Following up on a post a couple weeks ago about applying for U.S. government grants, I had the pleasure of putting together an NSF ITEST grant application with about a dozen colleagues. Briefly, ITEST is:
The Innovative Technology Experiences for Students and Teachers (ITEST)* program was established by the National Science Foundation in direct response to the concern about shortages of information technology workers in the United States. The ITEST program funds projects that provide opportunities for both school-age children and teachers to build the skills and knowledge needed to advance their study and to function and contribute in a technologically rich society. The ITEST program also funds a National Learning Resource Center to support, synthesize and disseminate the learning from the program to a wider audience.
This is a fairly ambitious project, about US$1.5 million over three years. We assembled a collaborative group consisting of a senior professor at a local college, a couple of non-profit executive directors, a local economic development guru from our mayor’s office and a local school board president. All of these folks will get a piece of this grant. We used BaseCamp as our project manager.
Our applicant organization of record was the Vermont Software Developer’s Alliance. This is the organization which, if we receive an award, will administer the grant. This is no small responsibility, and we included a full-time program manager/curriculum developer as a staff person for vtSDA within the grant application.
Grant writing is “on spec” or speculative. You don’t get paid upfront for writing grants. This makes the whole proposition quite a gamble, and the investment in time and aggravation can be significant. I recall being somewhat taken aback when a fellow applicant told me that, for his SBIR Phase II grant application, he had two staff people working on it for three months. This was significantly more time than we put into the ITEST application, and my guess is that it will show. The process wasn’t entirely smooth, and here are ten things I wish we had done better.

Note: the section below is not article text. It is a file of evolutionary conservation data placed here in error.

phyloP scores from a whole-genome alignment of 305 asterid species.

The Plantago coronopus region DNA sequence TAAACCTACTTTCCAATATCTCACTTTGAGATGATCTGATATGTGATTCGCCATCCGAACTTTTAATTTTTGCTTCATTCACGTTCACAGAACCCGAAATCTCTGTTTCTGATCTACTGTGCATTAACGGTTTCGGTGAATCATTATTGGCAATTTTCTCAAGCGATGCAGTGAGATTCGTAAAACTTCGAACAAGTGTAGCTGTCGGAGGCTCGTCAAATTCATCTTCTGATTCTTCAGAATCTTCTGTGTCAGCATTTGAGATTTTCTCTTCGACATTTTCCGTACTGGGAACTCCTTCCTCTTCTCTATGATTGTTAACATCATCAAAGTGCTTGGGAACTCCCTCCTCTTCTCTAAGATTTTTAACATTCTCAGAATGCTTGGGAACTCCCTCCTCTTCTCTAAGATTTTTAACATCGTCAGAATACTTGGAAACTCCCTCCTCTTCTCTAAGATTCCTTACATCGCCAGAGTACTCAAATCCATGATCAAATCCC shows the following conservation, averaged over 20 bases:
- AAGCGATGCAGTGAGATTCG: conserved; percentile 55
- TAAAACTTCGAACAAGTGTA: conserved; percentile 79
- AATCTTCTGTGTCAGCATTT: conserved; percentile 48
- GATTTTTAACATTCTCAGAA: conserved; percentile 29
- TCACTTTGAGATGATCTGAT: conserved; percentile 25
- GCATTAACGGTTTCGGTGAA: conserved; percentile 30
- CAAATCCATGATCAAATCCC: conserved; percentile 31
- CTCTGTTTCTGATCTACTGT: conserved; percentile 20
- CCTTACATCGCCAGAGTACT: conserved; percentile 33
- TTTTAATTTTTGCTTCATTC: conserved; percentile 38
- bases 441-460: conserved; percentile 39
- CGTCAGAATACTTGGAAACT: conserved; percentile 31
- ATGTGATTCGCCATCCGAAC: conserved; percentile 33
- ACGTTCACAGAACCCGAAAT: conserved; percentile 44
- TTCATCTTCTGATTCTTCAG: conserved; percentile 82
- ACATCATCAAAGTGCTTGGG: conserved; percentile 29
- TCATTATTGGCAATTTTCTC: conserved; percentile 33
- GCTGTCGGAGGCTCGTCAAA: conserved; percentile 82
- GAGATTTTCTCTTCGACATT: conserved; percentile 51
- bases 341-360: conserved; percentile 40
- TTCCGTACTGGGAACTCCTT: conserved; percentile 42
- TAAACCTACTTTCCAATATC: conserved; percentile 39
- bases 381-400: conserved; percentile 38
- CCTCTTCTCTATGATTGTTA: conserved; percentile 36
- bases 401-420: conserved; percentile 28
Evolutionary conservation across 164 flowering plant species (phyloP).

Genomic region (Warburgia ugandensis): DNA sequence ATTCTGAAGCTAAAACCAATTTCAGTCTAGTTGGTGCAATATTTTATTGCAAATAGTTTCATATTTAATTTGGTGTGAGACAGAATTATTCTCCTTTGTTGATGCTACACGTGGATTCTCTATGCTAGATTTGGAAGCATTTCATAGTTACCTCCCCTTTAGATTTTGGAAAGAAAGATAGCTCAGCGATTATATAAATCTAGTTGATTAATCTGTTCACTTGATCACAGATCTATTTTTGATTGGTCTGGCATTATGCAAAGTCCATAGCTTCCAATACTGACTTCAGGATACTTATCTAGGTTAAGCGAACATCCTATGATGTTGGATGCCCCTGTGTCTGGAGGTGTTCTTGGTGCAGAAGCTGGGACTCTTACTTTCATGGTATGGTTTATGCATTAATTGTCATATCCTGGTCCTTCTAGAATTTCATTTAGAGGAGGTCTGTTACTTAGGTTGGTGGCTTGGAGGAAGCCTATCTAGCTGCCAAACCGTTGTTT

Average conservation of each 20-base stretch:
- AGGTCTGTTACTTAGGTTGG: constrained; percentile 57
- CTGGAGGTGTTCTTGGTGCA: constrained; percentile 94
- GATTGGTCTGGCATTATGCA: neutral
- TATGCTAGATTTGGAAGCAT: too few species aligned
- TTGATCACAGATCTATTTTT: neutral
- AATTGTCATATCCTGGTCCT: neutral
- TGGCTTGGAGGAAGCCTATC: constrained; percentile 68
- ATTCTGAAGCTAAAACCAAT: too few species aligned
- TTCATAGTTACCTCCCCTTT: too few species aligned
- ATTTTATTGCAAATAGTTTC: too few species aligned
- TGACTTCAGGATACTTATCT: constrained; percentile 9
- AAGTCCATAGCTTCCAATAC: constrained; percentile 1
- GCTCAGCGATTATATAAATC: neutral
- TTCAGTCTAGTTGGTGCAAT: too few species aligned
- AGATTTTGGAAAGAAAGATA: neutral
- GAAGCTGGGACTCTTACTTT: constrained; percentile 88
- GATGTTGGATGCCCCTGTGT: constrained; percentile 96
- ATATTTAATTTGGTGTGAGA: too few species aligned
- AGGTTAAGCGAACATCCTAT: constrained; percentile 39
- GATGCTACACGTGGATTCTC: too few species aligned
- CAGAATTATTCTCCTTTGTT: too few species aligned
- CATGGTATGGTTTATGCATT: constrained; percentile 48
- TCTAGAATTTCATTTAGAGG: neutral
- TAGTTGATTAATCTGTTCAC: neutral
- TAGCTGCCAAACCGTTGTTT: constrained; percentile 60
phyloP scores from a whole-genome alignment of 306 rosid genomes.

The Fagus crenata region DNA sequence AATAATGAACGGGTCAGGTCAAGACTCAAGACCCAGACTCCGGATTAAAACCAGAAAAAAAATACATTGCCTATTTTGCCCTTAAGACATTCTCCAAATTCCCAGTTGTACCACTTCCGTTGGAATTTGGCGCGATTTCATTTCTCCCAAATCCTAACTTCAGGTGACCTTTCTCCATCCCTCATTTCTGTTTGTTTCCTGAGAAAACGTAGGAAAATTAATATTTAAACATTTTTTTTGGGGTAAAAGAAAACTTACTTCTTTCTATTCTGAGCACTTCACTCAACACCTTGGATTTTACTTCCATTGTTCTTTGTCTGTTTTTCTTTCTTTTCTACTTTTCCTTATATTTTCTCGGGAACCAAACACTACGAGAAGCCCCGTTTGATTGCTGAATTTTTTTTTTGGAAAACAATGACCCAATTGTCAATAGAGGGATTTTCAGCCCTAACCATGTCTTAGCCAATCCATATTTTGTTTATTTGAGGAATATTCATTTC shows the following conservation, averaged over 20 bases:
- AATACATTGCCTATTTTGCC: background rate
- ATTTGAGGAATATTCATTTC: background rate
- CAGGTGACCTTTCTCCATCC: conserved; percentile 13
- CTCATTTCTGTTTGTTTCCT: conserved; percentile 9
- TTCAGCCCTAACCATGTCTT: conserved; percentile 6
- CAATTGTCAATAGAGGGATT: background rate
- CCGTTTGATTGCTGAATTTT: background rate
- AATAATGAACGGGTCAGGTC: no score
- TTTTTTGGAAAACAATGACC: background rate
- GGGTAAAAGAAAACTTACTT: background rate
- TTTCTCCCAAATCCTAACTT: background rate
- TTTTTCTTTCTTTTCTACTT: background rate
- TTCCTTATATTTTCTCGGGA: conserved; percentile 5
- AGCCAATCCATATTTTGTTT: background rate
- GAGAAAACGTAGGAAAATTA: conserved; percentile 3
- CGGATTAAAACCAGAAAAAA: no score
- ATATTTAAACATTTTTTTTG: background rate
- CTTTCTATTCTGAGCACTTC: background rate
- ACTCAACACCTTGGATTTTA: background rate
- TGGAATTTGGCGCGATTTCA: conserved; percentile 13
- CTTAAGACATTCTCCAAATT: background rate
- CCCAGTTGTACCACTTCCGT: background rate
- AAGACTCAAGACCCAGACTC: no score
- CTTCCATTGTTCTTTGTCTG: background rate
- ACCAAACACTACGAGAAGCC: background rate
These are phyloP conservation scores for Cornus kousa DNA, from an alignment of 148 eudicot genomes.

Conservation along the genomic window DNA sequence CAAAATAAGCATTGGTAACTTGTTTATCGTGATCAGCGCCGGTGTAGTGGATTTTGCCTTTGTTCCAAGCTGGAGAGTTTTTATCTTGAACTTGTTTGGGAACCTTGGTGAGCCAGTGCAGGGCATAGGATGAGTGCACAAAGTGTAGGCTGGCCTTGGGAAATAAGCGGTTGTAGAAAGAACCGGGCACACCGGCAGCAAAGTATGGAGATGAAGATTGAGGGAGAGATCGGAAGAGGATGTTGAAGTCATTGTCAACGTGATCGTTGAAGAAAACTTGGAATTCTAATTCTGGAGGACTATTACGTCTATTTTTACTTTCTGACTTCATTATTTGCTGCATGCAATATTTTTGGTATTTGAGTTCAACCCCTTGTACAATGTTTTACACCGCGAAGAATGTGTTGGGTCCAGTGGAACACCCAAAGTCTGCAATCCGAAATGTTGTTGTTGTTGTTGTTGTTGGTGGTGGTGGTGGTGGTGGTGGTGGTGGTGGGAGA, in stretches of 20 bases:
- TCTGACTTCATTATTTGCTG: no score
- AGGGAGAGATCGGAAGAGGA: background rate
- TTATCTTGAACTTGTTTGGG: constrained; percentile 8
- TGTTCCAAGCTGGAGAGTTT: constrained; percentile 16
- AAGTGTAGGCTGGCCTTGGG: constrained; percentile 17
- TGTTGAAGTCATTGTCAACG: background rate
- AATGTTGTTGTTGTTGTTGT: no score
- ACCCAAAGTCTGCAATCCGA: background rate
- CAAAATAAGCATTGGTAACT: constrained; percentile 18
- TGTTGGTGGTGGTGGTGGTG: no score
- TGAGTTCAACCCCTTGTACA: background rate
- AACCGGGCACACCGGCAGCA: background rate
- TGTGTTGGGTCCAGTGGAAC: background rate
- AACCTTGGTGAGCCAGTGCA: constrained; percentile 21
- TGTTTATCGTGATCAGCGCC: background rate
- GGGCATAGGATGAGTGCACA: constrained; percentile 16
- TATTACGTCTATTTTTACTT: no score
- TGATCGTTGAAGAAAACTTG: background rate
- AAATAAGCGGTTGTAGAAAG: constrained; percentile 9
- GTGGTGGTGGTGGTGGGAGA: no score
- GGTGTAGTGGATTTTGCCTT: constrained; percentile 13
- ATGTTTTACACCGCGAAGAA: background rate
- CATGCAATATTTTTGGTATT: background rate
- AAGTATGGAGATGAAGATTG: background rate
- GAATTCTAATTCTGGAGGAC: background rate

- Start Early. I wish we had started earlier for a project of this magnitude. Six months is not unreasonble, 12 months would have been even better. The reason for this is that to successfully compete for grants of this magnitude, you need a program. If the program doesn’t exist, (and why should it, that is why you are looking for grant money), you have to essentially imagine the program in sufficient detail to be able to coherently describe it. Grantwriting is essentially a sales job, and you have to have a value proposition and/or a product to be able to sell.
- Exploit the strengths of your the software. BaseCamp has strengths and weaknesses. A notable weakness is the word processor; it is fine for light work but not helpful for the kind of formatting with tables, illustrations, references and footnotes that a proposal requires. On the other hand, BaseCamp has a useful task list, which allows you to list parts or chunks of the proposal as tasks, and attach a “person responsible” and deadline for the task. This is quite motivating.